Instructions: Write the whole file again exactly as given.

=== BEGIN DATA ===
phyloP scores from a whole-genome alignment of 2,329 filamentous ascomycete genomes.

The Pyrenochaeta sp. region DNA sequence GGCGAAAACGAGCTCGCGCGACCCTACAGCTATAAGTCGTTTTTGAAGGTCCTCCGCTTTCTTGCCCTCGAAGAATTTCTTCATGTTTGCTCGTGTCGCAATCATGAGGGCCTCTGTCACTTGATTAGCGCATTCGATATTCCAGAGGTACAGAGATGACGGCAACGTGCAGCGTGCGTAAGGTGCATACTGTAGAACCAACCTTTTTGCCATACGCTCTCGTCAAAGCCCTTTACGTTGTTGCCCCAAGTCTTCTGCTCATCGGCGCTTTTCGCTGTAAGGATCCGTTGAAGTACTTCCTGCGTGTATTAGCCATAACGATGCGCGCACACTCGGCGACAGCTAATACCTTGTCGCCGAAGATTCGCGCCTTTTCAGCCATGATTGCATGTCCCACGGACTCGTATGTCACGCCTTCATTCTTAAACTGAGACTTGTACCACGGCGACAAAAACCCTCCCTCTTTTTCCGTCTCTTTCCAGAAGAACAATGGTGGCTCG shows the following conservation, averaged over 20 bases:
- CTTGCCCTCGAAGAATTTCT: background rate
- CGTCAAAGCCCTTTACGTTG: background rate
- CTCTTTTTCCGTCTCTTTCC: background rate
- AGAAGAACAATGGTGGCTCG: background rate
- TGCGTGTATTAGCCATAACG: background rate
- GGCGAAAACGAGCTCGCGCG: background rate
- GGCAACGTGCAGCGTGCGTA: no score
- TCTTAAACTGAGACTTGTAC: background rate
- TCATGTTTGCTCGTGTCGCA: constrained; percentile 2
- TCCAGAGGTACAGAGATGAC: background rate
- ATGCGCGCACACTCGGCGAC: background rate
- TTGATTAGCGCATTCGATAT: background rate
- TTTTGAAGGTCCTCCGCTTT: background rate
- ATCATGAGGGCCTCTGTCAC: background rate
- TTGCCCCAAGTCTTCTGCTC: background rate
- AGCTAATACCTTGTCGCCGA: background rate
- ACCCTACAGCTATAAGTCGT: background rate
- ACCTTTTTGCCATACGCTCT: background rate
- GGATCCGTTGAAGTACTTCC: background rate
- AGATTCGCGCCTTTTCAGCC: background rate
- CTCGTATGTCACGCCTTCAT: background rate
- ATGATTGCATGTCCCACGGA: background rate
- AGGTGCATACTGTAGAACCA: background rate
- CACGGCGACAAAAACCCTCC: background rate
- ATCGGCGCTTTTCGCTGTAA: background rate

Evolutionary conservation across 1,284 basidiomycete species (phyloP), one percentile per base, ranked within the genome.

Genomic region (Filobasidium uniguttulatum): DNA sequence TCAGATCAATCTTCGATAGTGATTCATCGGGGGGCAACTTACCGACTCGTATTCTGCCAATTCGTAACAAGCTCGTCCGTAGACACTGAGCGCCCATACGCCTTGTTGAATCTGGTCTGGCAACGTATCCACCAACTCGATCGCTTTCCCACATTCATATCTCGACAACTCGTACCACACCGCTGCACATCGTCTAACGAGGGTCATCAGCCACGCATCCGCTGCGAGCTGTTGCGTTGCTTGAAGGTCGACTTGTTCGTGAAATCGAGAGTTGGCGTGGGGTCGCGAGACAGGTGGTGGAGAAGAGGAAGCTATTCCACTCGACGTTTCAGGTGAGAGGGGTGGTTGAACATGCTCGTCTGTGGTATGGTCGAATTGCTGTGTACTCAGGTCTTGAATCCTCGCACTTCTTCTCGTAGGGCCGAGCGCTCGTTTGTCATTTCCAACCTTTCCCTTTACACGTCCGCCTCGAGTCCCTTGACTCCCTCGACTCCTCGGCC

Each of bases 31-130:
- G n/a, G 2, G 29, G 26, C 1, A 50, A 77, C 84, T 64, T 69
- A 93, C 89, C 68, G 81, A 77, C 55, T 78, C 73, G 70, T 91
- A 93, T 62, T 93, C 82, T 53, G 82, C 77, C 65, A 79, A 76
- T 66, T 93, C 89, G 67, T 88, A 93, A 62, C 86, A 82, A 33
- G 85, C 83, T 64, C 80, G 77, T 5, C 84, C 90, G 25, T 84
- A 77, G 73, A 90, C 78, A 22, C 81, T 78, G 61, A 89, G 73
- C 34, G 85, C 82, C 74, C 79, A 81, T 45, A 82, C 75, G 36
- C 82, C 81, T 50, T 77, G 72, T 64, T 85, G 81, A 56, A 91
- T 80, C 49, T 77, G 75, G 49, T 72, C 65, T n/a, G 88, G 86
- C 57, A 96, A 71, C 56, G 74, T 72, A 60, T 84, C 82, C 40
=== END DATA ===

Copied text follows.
phyloP scores from a whole-genome alignment of 2,329 filamentous ascomycete genomes.

The Pyrenochaeta sp. region DNA sequence GGCGAAAACGAGCTCGCGCGACCCTACAGCTATAAGTCGTTTTTGAAGGTCCTCCGCTTTCTTGCCCTCGAAGAATTTCTTCATGTTTGCTCGTGTCGCAATCATGAGGGCCTCTGTCACTTGATTAGCGCATTCGATATTCCAGAGGTACAGAGATGACGGCAACGTGCAGCGTGCGTAAGGTGCATACTGTAGAACCAACCTTTTTGCCATACGCTCTCGTCAAAGCCCTTTACGTTGTTGCCCCAAGTCTTCTGCTCATCGGCGCTTTTCGCTGTAAGGATCCGTTGAAGTACTTCCTGCGTGTATTAGCCATAACGATGCGCGCACACTCGGCGACAGCTAATACCTTGTCGCCGAAGATTCGCGCCTTTTCAGCCATGATTGCATGTCCCACGGACTCGTATGTCACGCCTTCATTCTTAAACTGAGACTTGTACCACGGCGACAAAAACCCTCCCTCTTTTTCCGTCTCTTTCCAGAAGAACAATGGTGGCTCG shows the following conservation, averaged over 20 bases:
- CTTGCCCTCGAAGAATTTCT: background rate
- CGTCAAAGCCCTTTACGTTG: background rate
- CTCTTTTTCCGTCTCTTTCC: background rate
- AGAAGAACAATGGTGGCTCG: background rate
- TGCGTGTATTAGCCATAACG: background rate
- GGCGAAAACGAGCTCGCGCG: background rate
- GGCAACGTGCAGCGTGCGTA: no score
- TCTTAAACTGAGACTTGTAC: background rate
- TCATGTTTGCTCGTGTCGCA: constrained; percentile 2
- TCCAGAGGTACAGAGATGAC: background rate
- ATGCGCGCACACTCGGCGAC: background rate
- TTGATTAGCGCATTCGATAT: background rate
- TTTTGAAGGTCCTCCGCTTT: background rate
- ATCATGAGGGCCTCTGTCAC: background rate
- TTGCCCCAAGTCTTCTGCTC: background rate
- AGCTAATACCTTGTCGCCGA: background rate
- ACCCTACAGCTATAAGTCGT: background rate
- ACCTTTTTGCCATACGCTCT: background rate
- GGATCCGTTGAAGTACTTCC: background rate
- AGATTCGCGCCTTTTCAGCC: background rate
- CTCGTATGTCACGCCTTCAT: background rate
- ATGATTGCATGTCCCACGGA: background rate
- AGGTGCATACTGTAGAACCA: background rate
- CACGGCGACAAAAACCCTCC: background rate
- ATCGGCGCTTTTCGCTGTAA: background rate

Evolutionary conservation across 1,284 basidiomycete species (phyloP), one percentile per base, ranked within the genome.

Genomic region (Filobasidium uniguttulatum): DNA sequence TCAGATCAATCTTCGATAGTGATTCATCGGGGGGCAACTTACCGACTCGTATTCTGCCAATTCGTAACAAGCTCGTCCGTAGACACTGAGCGCCCATACGCCTTGTTGAATCTGGTCTGGCAACGTATCCACCAACTCGATCGCTTTCCCACATTCATATCTCGACAACTCGTACCACACCGCTGCACATCGTCTAACGAGGGTCATCAGCCACGCATCCGCTGCGAGCTGTTGCGTTGCTTGAAGGTCGACTTGTTCGTGAAATCGAGAGTTGGCGTGGGGTCGCGAGACAGGTGGTGGAGAAGAGGAAGCTATTCCACTCGACGTTTCAGGTGAGAGGGGTGGTTGAACATGCTCGTCTGTGGTATGGTCGAATTGCTGTGTACTCAGGTCTTGAATCCTCGCACTTCTTCTCGTAGGGCCGAGCGCTCGTTTGTCATTTCCAACCTTTCCCTTTACACGTCCGCCTCGAGTCCCTTGACTCCCTCGACTCCTCGGCC

Each of bases 31-130:
- G n/a, G 2, G 29, G 26, C 1, A 50, A 77, C 84, T 64, T 69
- A 93, C 89, C 68, G 81, A 77, C 55, T 78, C 73, G 70, T 91
- A 93, T 62, T 93, C 82, T 53, G 82, C 77, C 65, A 79, A 76
- T 66, T 93, C 89, G 67, T 88, A 93, A 62, C 86, A 82, A 33
- G 85, C 83, T 64, C 80, G 77, T 5, C 84, C 90, G 25, T 84
- A 77, G 73, A 90, C 78, A 22, C 81, T 78, G 61, A 89, G 73
- C 34, G 85, C 82, C 74, C 79, A 81, T 45, A 82, C 75, G 36
- C 82, C 81, T 50, T 77, G 72, T 64, T 85, G 81, A 56, A 91
- T 80, C 49, T 77, G 75, G 49, T 72, C 65, T n/a, G 88, G 86
- C 57, A 96, A 71, C 56, G 74, T 72, A 60, T 84, C 82, C 40